We all have had temporary jobs, and generally, if you want the job, you take what is offered. If you get a bonus, good for you. However, no one has the right to be the conscience of Matt Kuchar, except for Matt Kuchar. So what if he makes or has millions? It is his call on how to spend it, not anyone else’s. He lived up to the bargain, and then some.
We don't know anything about their interaction during the tournament. What if Kuchar had placed second? Would there be a big issue made about it then?
I too, am sorry that he capitulated and apologized for something that needed no apology.
Perhaps Kuchar and Ortiz deserved each other
Regarding the Matt Kuchar controversy (“Kuchar feels heat, pledges caddie bonus,” Feb. 18): Did Kuchar stiff the local caddie? Absolutely. But, after David Ortiz turned down the original make-good offer by Kuchar’s agent of an additional $15,000, he exposed himself as an extortionist and just as greedy as Kuchar.
Neither side should be very proud of its integrity in this case.
TV sideshow misses its mark
I want to agree with reader Ginny Kavanagh’s comments about CBS commentator Gary McCord (“From the Morning Read inbox,” Feb. 18).
He makes the TV golf viewing experience intolerable. My wife must have said out loud six or seven times directed at the TV: “Just shut up, already!”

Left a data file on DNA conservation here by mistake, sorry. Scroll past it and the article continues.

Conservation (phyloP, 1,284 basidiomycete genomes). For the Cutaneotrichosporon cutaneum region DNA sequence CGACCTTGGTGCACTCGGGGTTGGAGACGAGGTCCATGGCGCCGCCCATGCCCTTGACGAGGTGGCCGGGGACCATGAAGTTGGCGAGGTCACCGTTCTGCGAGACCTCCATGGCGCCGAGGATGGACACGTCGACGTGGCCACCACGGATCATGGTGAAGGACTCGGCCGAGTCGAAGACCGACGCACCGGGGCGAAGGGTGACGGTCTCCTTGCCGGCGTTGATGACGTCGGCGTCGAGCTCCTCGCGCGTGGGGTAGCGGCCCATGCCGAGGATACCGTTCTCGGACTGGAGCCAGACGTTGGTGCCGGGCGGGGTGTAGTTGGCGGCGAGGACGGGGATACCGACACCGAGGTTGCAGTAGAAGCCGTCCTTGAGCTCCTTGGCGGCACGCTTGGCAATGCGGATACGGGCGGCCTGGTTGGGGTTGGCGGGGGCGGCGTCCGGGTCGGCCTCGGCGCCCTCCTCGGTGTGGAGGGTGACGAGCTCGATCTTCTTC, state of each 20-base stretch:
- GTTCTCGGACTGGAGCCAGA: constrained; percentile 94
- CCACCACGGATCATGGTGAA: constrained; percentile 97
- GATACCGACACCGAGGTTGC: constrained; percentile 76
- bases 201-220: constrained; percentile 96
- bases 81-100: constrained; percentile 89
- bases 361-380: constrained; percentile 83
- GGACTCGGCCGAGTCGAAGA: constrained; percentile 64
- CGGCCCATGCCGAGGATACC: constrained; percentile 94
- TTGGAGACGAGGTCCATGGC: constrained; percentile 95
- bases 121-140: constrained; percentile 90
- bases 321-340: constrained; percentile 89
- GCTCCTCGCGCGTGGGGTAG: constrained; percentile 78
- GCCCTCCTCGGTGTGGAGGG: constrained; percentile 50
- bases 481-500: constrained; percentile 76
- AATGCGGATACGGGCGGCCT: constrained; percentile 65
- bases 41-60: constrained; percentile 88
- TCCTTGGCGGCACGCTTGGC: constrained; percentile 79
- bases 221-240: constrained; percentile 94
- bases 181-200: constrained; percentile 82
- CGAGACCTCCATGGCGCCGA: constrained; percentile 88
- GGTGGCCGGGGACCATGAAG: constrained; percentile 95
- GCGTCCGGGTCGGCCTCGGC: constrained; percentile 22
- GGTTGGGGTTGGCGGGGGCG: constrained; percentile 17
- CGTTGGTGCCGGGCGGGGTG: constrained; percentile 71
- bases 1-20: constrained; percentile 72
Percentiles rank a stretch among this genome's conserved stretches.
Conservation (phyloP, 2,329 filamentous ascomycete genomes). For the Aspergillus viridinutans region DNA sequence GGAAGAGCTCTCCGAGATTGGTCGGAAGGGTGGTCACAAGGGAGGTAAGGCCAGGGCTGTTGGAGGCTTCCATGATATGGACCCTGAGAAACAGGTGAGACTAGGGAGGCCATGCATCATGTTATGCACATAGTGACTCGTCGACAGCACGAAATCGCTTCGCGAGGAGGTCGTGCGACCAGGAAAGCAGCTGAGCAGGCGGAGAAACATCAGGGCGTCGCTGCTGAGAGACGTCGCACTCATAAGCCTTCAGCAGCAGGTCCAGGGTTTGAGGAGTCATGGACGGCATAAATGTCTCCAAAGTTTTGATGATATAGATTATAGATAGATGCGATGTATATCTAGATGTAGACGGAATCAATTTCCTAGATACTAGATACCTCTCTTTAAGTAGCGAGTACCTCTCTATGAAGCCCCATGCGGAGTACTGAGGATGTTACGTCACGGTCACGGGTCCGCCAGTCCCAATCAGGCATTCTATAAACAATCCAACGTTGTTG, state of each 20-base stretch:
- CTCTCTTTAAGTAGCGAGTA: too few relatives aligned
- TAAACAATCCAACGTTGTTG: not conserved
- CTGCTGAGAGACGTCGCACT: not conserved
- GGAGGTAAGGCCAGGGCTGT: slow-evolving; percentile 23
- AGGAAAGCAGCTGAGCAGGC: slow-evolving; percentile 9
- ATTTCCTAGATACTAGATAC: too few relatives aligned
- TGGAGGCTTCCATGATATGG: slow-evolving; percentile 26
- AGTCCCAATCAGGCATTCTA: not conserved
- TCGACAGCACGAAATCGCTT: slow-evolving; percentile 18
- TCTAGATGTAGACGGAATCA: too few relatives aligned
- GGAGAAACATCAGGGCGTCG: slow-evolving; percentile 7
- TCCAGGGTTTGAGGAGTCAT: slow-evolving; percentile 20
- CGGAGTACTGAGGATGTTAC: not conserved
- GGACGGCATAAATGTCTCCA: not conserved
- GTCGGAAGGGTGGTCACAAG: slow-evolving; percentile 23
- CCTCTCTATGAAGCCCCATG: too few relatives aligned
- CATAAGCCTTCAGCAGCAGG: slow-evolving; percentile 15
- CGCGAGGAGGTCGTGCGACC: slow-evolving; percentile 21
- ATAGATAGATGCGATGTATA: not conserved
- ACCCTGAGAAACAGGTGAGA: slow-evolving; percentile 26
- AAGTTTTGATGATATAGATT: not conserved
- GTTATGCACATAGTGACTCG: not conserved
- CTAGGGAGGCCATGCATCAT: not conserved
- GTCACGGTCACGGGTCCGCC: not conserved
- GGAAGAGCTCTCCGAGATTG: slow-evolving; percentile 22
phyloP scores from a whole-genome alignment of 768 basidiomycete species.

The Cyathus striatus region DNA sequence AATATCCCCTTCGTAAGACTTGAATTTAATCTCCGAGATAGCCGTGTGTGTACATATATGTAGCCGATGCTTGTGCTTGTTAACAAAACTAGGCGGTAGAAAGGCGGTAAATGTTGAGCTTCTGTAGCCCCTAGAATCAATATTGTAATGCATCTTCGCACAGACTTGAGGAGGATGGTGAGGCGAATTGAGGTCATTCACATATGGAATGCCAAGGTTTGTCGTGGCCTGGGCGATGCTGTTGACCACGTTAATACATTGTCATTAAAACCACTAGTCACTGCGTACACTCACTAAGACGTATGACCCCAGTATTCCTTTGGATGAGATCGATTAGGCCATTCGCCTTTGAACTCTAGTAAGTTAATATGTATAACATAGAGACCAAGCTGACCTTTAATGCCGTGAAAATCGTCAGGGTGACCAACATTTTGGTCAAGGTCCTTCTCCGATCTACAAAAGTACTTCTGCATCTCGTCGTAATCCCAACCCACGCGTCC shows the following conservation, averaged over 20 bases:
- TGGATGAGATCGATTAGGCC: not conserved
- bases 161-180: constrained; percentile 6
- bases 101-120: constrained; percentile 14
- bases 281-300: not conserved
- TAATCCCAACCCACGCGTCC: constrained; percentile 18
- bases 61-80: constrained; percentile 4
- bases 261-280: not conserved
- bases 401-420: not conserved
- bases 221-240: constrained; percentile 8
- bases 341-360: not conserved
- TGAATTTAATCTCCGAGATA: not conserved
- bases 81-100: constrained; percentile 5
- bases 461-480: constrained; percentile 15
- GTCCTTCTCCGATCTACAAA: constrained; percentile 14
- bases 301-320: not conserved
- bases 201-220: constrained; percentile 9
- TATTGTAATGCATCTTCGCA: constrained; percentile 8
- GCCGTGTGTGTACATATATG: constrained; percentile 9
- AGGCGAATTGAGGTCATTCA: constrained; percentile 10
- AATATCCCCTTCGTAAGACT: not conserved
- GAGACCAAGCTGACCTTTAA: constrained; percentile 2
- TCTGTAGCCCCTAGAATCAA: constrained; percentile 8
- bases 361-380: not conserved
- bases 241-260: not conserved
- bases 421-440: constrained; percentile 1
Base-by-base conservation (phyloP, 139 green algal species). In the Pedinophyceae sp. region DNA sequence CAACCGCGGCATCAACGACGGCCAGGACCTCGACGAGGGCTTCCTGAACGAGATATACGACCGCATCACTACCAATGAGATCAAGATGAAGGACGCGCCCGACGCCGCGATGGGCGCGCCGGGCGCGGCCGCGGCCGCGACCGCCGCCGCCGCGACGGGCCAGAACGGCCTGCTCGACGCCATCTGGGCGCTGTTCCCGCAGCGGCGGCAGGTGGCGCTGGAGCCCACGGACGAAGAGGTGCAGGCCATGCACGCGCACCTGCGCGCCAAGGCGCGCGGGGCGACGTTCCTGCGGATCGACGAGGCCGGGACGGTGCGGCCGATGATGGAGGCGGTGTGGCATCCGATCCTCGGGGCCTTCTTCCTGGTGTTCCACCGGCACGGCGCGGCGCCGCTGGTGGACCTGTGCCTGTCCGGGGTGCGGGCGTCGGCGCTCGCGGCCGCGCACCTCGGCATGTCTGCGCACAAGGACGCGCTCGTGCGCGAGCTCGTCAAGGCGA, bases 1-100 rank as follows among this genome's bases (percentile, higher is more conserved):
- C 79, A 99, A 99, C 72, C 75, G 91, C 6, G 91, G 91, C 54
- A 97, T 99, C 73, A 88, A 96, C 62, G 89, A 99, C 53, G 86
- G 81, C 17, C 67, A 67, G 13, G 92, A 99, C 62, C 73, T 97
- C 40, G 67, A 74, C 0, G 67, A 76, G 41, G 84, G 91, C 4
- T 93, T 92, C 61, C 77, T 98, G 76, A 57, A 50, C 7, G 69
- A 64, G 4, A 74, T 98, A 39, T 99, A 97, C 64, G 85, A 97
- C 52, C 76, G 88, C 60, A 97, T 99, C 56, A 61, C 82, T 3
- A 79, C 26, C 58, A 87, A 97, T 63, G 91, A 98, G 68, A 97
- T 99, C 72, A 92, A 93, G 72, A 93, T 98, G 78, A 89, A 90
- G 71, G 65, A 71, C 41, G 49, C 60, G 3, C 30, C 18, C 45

Gary simply tries too hard to be funny, and as a result, he isn’t funny. His process is, If I just say as much as possible, something is bound to be funny. Instead, it’s just nonsense.
Initially, I defended McCord when Augusta National Golf Club barred him from Masters coverage, but apparently club leaders could see into the future and realize the side show that he would become. McCord either needs to tone it down or many of us will tune out
Kevin J. Wever
McCord’s shtick is no laughing matter
There was a time when CBS commentator Gary McCord was amusing, mainly when playing off against David Feherty. There was a time when he added entertainment value with his occasional quip. Unfortunately, that time is long past.
Over the years, he has ceased being naturally funny and seems to be pressing harder and harder. A forced attempt at humor is not funny, just annoying, particularly when it comes so often that it blots out anything useful which he might have to offer.
Just like the ridiculous mustache, McCord has become a caricature of himself, and it is not flattering.
If he would go back to “serious” announcing, with the occasional pithy comment a la Feherty or guys like Ben Wright or Henry Longhurst or even Peter Oosterhuis, he could be an asset, not a liability. But for now, I look forward to the Masters telecast, where Augusta National officials have had the good sense to ban him.
El Paso, Texas
Just think if they really had to work for a living
It always amazes me when touring professionals such as Tiger Woods and Jason Day, who work out constantly with personal trainers and look all muscled-out, play with a caddie at a very measured pace and complain about how tired they are.
I can only imagine what workers who do labor-intensive jobs feel like after a day’s work.
Great Neck, N.Y.